Bristol Radical History group (BRHG) is making progress on the project to record and respect the paupers buried in unmarked ground behind the old Eastville workhouse (100 Fishponds Rd), now called Rosemary Green.
A key marker of disrespect is burying people, seen as worthless in unmarked graves; their death and burial not worth marking.
Despite the fact that Victorian Britain and its Empire was the ‘workshop of the world’ generating unprecedented wealth for the few, at its base was widespread poverty. In order to deal with the large numbers of destitute and impoverished families produced by their free-market economy, the Victorians instituted the workhouse system. Effectively, for the poor, this was forced labour in order to gain food and a roof over your head.
BRHG members local to Rosemary Green examined maps from the early 20th century which read ‘Burial Ground (disused)’ behind the workhouse. They then visited the site where there is no sign or marker on the spot of its past use; today it is a place for dog walkers, kids playing football and occasional rubbish dumping.
From the end of 2012 to June 2014 BRHG toiled away at the Bristol Record Office reading the microfiche records of the deaths in the workhouse. The records gave the age of the person who died and where they were buried. From 1855 to 1895 this was (except for those whose families took them away for private burial) in this cemetery behind the workhouse. We discovered that more than three thousand paupers are buried in the unmarked graves in Rosemary Green.
This land is consecrated; babies who died in the workhouse without being baptised were not considered to have souls, more than 100 of these unfortunates are referred to in burial records as being buried ‘under the wall’ on the site in un-consecrated ground.
BRHG have produced spreadsheets which give the names of all those buried and allow us to analyse the patterns of death, showing where there were peaks and troughs, often due to epidemics within the institution. These will shortly be available on the BRHG web site. A number of people have already approached us who are researching their family histories and believe their relatives are buried under Rosemary Green in unmarked graves. We have been able to confirm a couple of cases already using the data we have collected.
We have also researched the lives and deaths of some of the paupers. We are producing a pamphlet which includes an account of life in the workhouse along with some of the individual stories; of people such as he ‘foundlings’ abandoned at the workhouse, the lost ‘babies’ and many sad deaths:
Twins William and John Jones who both died on the same day on 2 May 1870 were buried in the same grave.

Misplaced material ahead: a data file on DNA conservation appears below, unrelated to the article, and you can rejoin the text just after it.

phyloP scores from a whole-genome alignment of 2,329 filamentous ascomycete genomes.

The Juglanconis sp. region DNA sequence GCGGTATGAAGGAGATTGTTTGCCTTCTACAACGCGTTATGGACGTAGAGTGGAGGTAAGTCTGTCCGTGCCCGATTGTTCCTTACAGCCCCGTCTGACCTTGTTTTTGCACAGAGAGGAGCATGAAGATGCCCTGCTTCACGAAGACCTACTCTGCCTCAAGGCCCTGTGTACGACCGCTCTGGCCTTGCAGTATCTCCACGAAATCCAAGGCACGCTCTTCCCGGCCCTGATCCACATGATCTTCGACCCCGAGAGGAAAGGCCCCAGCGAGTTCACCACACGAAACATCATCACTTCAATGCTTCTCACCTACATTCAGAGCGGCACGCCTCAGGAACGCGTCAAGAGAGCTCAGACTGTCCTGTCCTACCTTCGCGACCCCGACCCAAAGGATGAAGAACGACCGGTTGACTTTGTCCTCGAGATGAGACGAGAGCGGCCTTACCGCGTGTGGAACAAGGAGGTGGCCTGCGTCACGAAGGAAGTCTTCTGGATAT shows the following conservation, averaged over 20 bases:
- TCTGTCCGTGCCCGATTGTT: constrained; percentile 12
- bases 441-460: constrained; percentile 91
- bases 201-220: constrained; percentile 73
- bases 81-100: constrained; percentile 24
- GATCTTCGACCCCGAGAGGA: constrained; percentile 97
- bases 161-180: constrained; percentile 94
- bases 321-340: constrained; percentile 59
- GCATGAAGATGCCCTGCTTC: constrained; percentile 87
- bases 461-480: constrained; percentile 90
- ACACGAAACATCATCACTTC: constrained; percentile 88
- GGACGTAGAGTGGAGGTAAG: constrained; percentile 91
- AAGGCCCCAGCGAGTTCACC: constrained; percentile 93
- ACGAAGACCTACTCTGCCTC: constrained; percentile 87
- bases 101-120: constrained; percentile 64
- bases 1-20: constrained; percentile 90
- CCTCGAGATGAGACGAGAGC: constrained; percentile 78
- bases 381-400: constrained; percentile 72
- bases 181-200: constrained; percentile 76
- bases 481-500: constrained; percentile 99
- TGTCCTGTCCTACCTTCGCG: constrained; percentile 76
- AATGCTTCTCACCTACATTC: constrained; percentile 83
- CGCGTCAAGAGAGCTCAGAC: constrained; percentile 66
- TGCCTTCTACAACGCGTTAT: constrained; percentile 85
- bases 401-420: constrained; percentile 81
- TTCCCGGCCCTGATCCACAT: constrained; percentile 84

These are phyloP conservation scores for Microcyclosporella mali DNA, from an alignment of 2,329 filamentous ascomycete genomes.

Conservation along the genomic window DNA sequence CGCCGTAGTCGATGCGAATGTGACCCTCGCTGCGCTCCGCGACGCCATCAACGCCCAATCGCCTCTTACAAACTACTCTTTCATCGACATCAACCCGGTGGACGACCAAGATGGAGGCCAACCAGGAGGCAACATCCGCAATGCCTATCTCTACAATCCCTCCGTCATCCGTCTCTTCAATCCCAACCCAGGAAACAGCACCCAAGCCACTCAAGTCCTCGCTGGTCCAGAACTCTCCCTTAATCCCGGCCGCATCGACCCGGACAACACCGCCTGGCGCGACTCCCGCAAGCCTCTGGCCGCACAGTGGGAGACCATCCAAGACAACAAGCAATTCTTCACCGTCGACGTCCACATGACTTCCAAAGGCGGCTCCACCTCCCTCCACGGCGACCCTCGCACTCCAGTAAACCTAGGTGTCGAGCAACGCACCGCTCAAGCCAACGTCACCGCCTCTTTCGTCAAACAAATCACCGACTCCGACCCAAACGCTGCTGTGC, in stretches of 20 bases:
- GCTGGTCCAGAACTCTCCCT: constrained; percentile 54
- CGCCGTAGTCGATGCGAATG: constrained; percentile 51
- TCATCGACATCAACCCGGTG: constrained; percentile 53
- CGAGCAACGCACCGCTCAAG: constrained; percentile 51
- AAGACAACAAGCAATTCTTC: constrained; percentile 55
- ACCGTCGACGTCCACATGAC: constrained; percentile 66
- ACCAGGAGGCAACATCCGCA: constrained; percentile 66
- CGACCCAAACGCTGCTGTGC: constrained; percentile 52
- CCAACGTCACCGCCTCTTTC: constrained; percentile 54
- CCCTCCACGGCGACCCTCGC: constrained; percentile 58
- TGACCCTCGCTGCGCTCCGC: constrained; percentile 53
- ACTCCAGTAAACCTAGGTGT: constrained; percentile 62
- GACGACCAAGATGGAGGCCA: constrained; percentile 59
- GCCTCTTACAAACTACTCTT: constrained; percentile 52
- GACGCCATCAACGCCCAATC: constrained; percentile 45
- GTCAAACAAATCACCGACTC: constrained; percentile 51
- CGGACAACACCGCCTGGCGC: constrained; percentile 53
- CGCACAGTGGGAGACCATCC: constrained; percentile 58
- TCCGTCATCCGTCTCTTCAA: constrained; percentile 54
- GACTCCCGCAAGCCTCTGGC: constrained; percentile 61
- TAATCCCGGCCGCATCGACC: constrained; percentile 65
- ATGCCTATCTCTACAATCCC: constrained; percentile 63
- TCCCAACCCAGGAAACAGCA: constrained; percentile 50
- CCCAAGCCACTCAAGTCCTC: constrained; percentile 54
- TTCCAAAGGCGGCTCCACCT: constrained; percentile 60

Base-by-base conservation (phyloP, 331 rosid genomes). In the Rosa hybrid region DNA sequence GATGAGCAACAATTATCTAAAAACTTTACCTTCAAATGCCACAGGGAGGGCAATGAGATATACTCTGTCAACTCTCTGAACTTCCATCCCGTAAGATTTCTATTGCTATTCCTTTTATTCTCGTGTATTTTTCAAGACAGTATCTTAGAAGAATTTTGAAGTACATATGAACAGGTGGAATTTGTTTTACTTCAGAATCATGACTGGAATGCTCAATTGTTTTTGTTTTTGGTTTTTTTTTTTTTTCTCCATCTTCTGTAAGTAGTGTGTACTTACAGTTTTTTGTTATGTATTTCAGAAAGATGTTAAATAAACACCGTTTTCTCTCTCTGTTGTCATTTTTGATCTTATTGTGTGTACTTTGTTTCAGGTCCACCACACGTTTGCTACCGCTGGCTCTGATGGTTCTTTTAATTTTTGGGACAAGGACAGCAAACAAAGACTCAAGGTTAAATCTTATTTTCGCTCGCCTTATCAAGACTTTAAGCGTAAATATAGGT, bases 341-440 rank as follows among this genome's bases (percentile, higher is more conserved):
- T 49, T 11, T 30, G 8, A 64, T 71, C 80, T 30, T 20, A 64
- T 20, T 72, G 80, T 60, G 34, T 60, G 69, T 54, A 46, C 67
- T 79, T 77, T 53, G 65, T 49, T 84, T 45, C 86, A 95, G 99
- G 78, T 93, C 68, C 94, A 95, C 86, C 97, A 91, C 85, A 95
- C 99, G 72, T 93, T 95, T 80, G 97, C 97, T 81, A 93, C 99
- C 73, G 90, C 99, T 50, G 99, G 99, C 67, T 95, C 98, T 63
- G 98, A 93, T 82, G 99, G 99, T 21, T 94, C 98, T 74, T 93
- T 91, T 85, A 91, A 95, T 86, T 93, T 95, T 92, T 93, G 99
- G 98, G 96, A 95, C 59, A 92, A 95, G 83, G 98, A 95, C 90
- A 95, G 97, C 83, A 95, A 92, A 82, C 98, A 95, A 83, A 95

On September 9th 1880 Sophie Ellen Burgess aged 17 days old was buried in the same grave with her mother Ellen (aged 26).
There are sad cases of multiple deaths in the same family. In 1855 Charles McCormack died on April 10th aged four, his brother Alfred aged one on the following day and Walter aged five on May 3rd.
The workhouse regime was punitive and harsh in order to frighten the working classes into struggling to survive rather than demanding welfare reforms.
In December 1877 Mary Ann Roger was sentenced to 10 days imprisonment for stealing a piece of meat from the workhouse and James Bright served one month in prison for absconding with a suit of workhouse clothes. James Bright was also charged with wilfully damaging a lilac tree, property of the Eastville Board of Guardians in the cemetery (our burial ground); for this he received 14 days hard labour. John Trump was charged with stealing iron from the pauper’s burial ground. He was committed to prison for one month.
But some people chose prison rather than the workhouse. A woman before the courts in 1882 said that she preferred gaol to Eastville workhouse as ‘in the latter she was three quarter starved and worked to death’.
This was the life before death in the workhouse. It is no surprise that testimonies given by residents of Eastville in the 20th Century demonstrate the fear of the workhouse was ever present and lived on beyond the Victorian era. Many Bristolians have recounted how ‘100 Fishponds Rd’ struck fear into them as children.
Bristol Radical History Group wants to see those who lived and died in the Eastville Workhouse recognised and remembered. We are holding meetings to build support for a memorial to the paupers who remain in Rosemary Green.
The first was on August 28th 2014 at St Anne’s Church Hall (Greenbank) and was well attended by local people. The following suggestions were made in addition to the pamphlet and data being written and collected by BRHG:
Geo-physics exploration of the site
Book of remembrance and Website
Statue, monument and/or plaque
Event on the Green to read out the names of some of the paupers.
Involvement of local schools and creating a playground
Sculpted wooden bench with Workhouse outline
Large scale workhouse photo/poster to match skyline
For all events related to the Eastville Workhouse project see the Remembering Eastville Workhouse event series page.